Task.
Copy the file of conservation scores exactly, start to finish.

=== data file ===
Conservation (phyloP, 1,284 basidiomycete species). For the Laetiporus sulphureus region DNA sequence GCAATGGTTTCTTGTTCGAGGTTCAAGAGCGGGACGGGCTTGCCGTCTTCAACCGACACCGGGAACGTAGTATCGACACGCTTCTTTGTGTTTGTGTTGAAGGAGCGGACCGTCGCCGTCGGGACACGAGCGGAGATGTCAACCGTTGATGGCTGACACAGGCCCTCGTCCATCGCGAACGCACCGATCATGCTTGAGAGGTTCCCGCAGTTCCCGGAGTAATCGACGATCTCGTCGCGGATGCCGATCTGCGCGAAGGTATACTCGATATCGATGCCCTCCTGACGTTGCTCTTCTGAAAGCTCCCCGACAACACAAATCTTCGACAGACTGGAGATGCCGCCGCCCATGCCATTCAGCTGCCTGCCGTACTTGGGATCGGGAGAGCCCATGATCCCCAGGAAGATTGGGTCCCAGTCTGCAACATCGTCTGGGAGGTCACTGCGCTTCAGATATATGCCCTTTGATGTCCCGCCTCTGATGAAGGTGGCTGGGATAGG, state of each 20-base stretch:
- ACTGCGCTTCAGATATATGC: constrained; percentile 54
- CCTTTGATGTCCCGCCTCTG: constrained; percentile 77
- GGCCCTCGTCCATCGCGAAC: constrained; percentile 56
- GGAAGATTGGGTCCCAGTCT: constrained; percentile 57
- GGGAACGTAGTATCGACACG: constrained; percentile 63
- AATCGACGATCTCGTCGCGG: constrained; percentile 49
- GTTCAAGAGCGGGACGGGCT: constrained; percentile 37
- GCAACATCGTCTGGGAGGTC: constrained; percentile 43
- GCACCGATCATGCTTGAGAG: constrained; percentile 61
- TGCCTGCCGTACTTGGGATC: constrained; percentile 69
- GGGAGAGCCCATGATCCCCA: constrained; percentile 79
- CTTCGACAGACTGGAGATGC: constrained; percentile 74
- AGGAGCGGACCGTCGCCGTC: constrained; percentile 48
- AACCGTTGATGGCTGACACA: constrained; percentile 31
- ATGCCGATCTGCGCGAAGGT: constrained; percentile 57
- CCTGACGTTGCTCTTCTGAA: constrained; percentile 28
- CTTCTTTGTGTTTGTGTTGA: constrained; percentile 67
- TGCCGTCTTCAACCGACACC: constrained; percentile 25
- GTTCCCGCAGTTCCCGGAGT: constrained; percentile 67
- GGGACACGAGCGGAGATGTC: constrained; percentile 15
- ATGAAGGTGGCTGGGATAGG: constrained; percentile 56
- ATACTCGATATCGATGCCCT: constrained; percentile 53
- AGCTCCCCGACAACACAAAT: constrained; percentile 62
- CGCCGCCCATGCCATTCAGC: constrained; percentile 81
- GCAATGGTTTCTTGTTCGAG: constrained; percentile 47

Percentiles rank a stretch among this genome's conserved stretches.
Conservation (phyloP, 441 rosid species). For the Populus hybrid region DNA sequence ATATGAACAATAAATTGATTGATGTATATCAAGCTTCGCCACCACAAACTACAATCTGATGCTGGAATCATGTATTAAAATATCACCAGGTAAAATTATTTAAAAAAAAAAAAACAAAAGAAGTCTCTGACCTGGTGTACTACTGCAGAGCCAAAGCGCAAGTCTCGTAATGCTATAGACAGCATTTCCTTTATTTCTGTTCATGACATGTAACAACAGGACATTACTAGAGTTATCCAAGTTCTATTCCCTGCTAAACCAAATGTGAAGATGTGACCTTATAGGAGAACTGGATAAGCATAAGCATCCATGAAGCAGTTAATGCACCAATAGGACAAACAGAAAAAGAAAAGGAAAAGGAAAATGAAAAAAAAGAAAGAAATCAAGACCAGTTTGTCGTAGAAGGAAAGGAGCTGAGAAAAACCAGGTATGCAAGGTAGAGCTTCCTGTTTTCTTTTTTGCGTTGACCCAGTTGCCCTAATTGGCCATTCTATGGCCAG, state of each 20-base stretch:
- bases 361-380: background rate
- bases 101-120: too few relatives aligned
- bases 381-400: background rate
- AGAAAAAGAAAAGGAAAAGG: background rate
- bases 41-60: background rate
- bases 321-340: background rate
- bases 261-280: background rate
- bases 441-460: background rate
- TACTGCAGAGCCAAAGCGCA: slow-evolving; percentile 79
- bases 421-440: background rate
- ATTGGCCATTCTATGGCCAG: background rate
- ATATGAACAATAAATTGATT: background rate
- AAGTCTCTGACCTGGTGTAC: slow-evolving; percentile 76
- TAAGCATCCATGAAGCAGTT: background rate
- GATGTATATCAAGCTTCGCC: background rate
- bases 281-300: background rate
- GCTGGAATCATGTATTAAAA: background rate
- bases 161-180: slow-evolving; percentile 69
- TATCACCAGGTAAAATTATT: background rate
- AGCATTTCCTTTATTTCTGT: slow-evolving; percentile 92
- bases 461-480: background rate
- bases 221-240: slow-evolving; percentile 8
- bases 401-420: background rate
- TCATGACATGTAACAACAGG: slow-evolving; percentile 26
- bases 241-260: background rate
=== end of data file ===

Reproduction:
Conservation (phyloP, 1,284 basidiomycete species). For the Laetiporus sulphureus region DNA sequence GCAATGGTTTCTTGTTCGAGGTTCAAGAGCGGGACGGGCTTGCCGTCTTCAACCGACACCGGGAACGTAGTATCGACACGCTTCTTTGTGTTTGTGTTGAAGGAGCGGACCGTCGCCGTCGGGACACGAGCGGAGATGTCAACCGTTGATGGCTGACACAGGCCCTCGTCCATCGCGAACGCACCGATCATGCTTGAGAGGTTCCCGCAGTTCCCGGAGTAATCGACGATCTCGTCGCGGATGCCGATCTGCGCGAAGGTATACTCGATATCGATGCCCTCCTGACGTTGCTCTTCTGAAAGCTCCCCGACAACACAAATCTTCGACAGACTGGAGATGCCGCCGCCCATGCCATTCAGCTGCCTGCCGTACTTGGGATCGGGAGAGCCCATGATCCCCAGGAAGATTGGGTCCCAGTCTGCAACATCGTCTGGGAGGTCACTGCGCTTCAGATATATGCCCTTTGATGTCCCGCCTCTGATGAAGGTGGCTGGGATAGG, state of each 20-base stretch:
- ACTGCGCTTCAGATATATGC: constrained; percentile 54
- CCTTTGATGTCCCGCCTCTG: constrained; percentile 77
- GGCCCTCGTCCATCGCGAAC: constrained; percentile 56
- GGAAGATTGGGTCCCAGTCT: constrained; percentile 57
- GGGAACGTAGTATCGACACG: constrained; percentile 63
- AATCGACGATCTCGTCGCGG: constrained; percentile 49
- GTTCAAGAGCGGGACGGGCT: constrained; percentile 37
- GCAACATCGTCTGGGAGGTC: constrained; percentile 43
- GCACCGATCATGCTTGAGAG: constrained; percentile 61
- TGCCTGCCGTACTTGGGATC: constrained; percentile 69
- GGGAGAGCCCATGATCCCCA: constrained; percentile 79
- CTTCGACAGACTGGAGATGC: constrained; percentile 74
- AGGAGCGGACCGTCGCCGTC: constrained; percentile 48
- AACCGTTGATGGCTGACACA: constrained; percentile 31
- ATGCCGATCTGCGCGAAGGT: constrained; percentile 57
- CCTGACGTTGCTCTTCTGAA: constrained; percentile 28
- CTTCTTTGTGTTTGTGTTGA: constrained; percentile 67
- TGCCGTCTTCAACCGACACC: constrained; percentile 25
- GTTCCCGCAGTTCCCGGAGT: constrained; percentile 67
- GGGACACGAGCGGAGATGTC: constrained; percentile 15
- ATGAAGGTGGCTGGGATAGG: constrained; percentile 56
- ATACTCGATATCGATGCCCT: constrained; percentile 53
- AGCTCCCCGACAACACAAAT: constrained; percentile 62
- CGCCGCCCATGCCATTCAGC: constrained; percentile 81
- GCAATGGTTTCTTGTTCGAG: constrained; percentile 47

Percentiles rank a stretch among this genome's conserved stretches.
Conservation (phyloP, 441 rosid species). For the Populus hybrid region DNA sequence ATATGAACAATAAATTGATTGATGTATATCAAGCTTCGCCACCACAAACTACAATCTGATGCTGGAATCATGTATTAAAATATCACCAGGTAAAATTATTTAAAAAAAAAAAAACAAAAGAAGTCTCTGACCTGGTGTACTACTGCAGAGCCAAAGCGCAAGTCTCGTAATGCTATAGACAGCATTTCCTTTATTTCTGTTCATGACATGTAACAACAGGACATTACTAGAGTTATCCAAGTTCTATTCCCTGCTAAACCAAATGTGAAGATGTGACCTTATAGGAGAACTGGATAAGCATAAGCATCCATGAAGCAGTTAATGCACCAATAGGACAAACAGAAAAAGAAAAGGAAAAGGAAAATGAAAAAAAAGAAAGAAATCAAGACCAGTTTGTCGTAGAAGGAAAGGAGCTGAGAAAAACCAGGTATGCAAGGTAGAGCTTCCTGTTTTCTTTTTTGCGTTGACCCAGTTGCCCTAATTGGCCATTCTATGGCCAG, state of each 20-base stretch:
- bases 361-380: background rate
- bases 101-120: too few relatives aligned
- bases 381-400: background rate
- AGAAAAAGAAAAGGAAAAGG: background rate
- bases 41-60: background rate
- bases 321-340: background rate
- bases 261-280: background rate
- bases 441-460: background rate
- TACTGCAGAGCCAAAGCGCA: slow-evolving; percentile 79
- bases 421-440: background rate
- ATTGGCCATTCTATGGCCAG: background rate
- ATATGAACAATAAATTGATT: background rate
- AAGTCTCTGACCTGGTGTAC: slow-evolving; percentile 76
- TAAGCATCCATGAAGCAGTT: background rate
- GATGTATATCAAGCTTCGCC: background rate
- bases 281-300: background rate
- GCTGGAATCATGTATTAAAA: background rate
- bases 161-180: slow-evolving; percentile 69
- TATCACCAGGTAAAATTATT: background rate
- AGCATTTCCTTTATTTCTGT: slow-evolving; percentile 92
- bases 461-480: background rate
- bases 221-240: slow-evolving; percentile 8
- bases 401-420: background rate
- TCATGACATGTAACAACAGG: slow-evolving; percentile 26
- bases 241-260: background rate